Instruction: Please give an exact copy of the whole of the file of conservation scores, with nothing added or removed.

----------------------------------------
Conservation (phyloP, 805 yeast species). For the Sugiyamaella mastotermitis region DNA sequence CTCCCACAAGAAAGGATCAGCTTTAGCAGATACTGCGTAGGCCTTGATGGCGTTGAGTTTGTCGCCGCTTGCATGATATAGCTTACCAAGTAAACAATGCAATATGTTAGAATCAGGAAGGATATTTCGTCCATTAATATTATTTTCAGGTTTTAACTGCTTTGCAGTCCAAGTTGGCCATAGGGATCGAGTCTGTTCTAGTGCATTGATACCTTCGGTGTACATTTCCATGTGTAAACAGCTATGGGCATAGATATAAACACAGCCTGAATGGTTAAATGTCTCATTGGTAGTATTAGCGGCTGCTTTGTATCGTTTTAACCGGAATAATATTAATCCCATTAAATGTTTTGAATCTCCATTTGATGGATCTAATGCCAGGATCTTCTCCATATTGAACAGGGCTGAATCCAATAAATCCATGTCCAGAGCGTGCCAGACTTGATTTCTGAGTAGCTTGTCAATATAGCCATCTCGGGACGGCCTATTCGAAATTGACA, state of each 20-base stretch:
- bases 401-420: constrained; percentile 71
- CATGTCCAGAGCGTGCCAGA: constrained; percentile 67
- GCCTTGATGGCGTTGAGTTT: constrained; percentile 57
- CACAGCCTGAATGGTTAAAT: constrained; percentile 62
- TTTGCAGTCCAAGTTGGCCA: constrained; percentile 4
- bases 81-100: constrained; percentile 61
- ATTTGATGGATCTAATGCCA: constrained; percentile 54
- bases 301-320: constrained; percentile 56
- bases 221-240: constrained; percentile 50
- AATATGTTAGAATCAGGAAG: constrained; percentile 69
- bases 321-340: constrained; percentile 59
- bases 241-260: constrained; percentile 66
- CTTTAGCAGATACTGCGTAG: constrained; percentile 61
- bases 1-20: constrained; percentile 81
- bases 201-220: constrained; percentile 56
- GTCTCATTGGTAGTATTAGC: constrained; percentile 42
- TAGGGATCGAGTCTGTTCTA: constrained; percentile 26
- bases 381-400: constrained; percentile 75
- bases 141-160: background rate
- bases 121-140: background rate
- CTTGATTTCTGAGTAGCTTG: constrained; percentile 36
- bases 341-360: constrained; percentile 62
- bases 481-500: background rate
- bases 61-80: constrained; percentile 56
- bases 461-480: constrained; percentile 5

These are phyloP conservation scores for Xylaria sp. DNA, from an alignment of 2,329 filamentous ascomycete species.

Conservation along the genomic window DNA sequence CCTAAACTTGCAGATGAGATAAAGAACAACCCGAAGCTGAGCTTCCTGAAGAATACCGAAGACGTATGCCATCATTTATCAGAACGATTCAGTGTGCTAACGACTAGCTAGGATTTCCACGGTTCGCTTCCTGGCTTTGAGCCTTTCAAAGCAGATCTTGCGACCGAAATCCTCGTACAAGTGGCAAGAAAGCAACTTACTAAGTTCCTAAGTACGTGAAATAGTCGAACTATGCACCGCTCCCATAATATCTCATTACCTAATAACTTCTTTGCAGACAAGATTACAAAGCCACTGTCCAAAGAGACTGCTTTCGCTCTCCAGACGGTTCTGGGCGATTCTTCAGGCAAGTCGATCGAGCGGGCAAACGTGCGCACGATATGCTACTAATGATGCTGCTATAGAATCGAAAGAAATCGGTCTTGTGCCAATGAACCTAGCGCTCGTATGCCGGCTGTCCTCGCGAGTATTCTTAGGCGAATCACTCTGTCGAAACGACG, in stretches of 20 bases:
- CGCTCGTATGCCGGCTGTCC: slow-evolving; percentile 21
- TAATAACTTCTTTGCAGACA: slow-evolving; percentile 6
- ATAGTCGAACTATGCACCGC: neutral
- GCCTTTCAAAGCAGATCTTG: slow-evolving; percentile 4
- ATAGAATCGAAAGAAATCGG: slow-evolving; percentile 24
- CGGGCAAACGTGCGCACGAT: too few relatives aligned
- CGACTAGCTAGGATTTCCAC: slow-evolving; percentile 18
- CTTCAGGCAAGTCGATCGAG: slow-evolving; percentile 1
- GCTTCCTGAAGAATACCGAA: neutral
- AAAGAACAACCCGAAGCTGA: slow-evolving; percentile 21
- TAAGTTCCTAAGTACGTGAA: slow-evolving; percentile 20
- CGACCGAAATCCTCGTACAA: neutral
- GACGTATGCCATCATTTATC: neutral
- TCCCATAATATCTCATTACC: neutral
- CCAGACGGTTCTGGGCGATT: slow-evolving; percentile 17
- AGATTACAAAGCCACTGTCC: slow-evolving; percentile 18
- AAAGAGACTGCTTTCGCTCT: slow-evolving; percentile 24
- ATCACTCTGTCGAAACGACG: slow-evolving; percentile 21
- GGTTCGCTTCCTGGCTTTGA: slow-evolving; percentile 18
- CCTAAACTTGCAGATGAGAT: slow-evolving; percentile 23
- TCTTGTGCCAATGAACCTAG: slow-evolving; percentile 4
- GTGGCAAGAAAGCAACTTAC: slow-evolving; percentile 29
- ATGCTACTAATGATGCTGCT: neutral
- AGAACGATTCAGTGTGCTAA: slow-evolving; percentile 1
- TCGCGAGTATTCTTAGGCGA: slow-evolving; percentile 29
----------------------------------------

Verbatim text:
Conservation (phyloP, 805 yeast species). For the Sugiyamaella mastotermitis region DNA sequence CTCCCACAAGAAAGGATCAGCTTTAGCAGATACTGCGTAGGCCTTGATGGCGTTGAGTTTGTCGCCGCTTGCATGATATAGCTTACCAAGTAAACAATGCAATATGTTAGAATCAGGAAGGATATTTCGTCCATTAATATTATTTTCAGGTTTTAACTGCTTTGCAGTCCAAGTTGGCCATAGGGATCGAGTCTGTTCTAGTGCATTGATACCTTCGGTGTACATTTCCATGTGTAAACAGCTATGGGCATAGATATAAACACAGCCTGAATGGTTAAATGTCTCATTGGTAGTATTAGCGGCTGCTTTGTATCGTTTTAACCGGAATAATATTAATCCCATTAAATGTTTTGAATCTCCATTTGATGGATCTAATGCCAGGATCTTCTCCATATTGAACAGGGCTGAATCCAATAAATCCATGTCCAGAGCGTGCCAGACTTGATTTCTGAGTAGCTTGTCAATATAGCCATCTCGGGACGGCCTATTCGAAATTGACA, state of each 20-base stretch:
- bases 401-420: constrained; percentile 71
- CATGTCCAGAGCGTGCCAGA: constrained; percentile 67
- GCCTTGATGGCGTTGAGTTT: constrained; percentile 57
- CACAGCCTGAATGGTTAAAT: constrained; percentile 62
- TTTGCAGTCCAAGTTGGCCA: constrained; percentile 4
- bases 81-100: constrained; percentile 61
- ATTTGATGGATCTAATGCCA: constrained; percentile 54
- bases 301-320: constrained; percentile 56
- bases 221-240: constrained; percentile 50
- AATATGTTAGAATCAGGAAG: constrained; percentile 69
- bases 321-340: constrained; percentile 59
- bases 241-260: constrained; percentile 66
- CTTTAGCAGATACTGCGTAG: constrained; percentile 61
- bases 1-20: constrained; percentile 81
- bases 201-220: constrained; percentile 56
- GTCTCATTGGTAGTATTAGC: constrained; percentile 42
- TAGGGATCGAGTCTGTTCTA: constrained; percentile 26
- bases 381-400: constrained; percentile 75
- bases 141-160: background rate
- bases 121-140: background rate
- CTTGATTTCTGAGTAGCTTG: constrained; percentile 36
- bases 341-360: constrained; percentile 62
- bases 481-500: background rate
- bases 61-80: constrained; percentile 56
- bases 461-480: constrained; percentile 5

These are phyloP conservation scores for Xylaria sp. DNA, from an alignment of 2,329 filamentous ascomycete species.

Conservation along the genomic window DNA sequence CCTAAACTTGCAGATGAGATAAAGAACAACCCGAAGCTGAGCTTCCTGAAGAATACCGAAGACGTATGCCATCATTTATCAGAACGATTCAGTGTGCTAACGACTAGCTAGGATTTCCACGGTTCGCTTCCTGGCTTTGAGCCTTTCAAAGCAGATCTTGCGACCGAAATCCTCGTACAAGTGGCAAGAAAGCAACTTACTAAGTTCCTAAGTACGTGAAATAGTCGAACTATGCACCGCTCCCATAATATCTCATTACCTAATAACTTCTTTGCAGACAAGATTACAAAGCCACTGTCCAAAGAGACTGCTTTCGCTCTCCAGACGGTTCTGGGCGATTCTTCAGGCAAGTCGATCGAGCGGGCAAACGTGCGCACGATATGCTACTAATGATGCTGCTATAGAATCGAAAGAAATCGGTCTTGTGCCAATGAACCTAGCGCTCGTATGCCGGCTGTCCTCGCGAGTATTCTTAGGCGAATCACTCTGTCGAAACGACG, in stretches of 20 bases:
- CGCTCGTATGCCGGCTGTCC: slow-evolving; percentile 21
- TAATAACTTCTTTGCAGACA: slow-evolving; percentile 6
- ATAGTCGAACTATGCACCGC: neutral
- GCCTTTCAAAGCAGATCTTG: slow-evolving; percentile 4
- ATAGAATCGAAAGAAATCGG: slow-evolving; percentile 24
- CGGGCAAACGTGCGCACGAT: too few relatives aligned
- CGACTAGCTAGGATTTCCAC: slow-evolving; percentile 18
- CTTCAGGCAAGTCGATCGAG: slow-evolving; percentile 1
- GCTTCCTGAAGAATACCGAA: neutral
- AAAGAACAACCCGAAGCTGA: slow-evolving; percentile 21
- TAAGTTCCTAAGTACGTGAA: slow-evolving; percentile 20
- CGACCGAAATCCTCGTACAA: neutral
- GACGTATGCCATCATTTATC: neutral
- TCCCATAATATCTCATTACC: neutral
- CCAGACGGTTCTGGGCGATT: slow-evolving; percentile 17
- AGATTACAAAGCCACTGTCC: slow-evolving; percentile 18
- AAAGAGACTGCTTTCGCTCT: slow-evolving; percentile 24
- ATCACTCTGTCGAAACGACG: slow-evolving; percentile 21
- GGTTCGCTTCCTGGCTTTGA: slow-evolving; percentile 18
- CCTAAACTTGCAGATGAGAT: slow-evolving; percentile 23
- TCTTGTGCCAATGAACCTAG: slow-evolving; percentile 4
- GTGGCAAGAAAGCAACTTAC: slow-evolving; percentile 29
- ATGCTACTAATGATGCTGCT: neutral
- AGAACGATTCAGTGTGCTAA: slow-evolving; percentile 1
- TCGCGAGTATTCTTAGGCGA: slow-evolving; percentile 29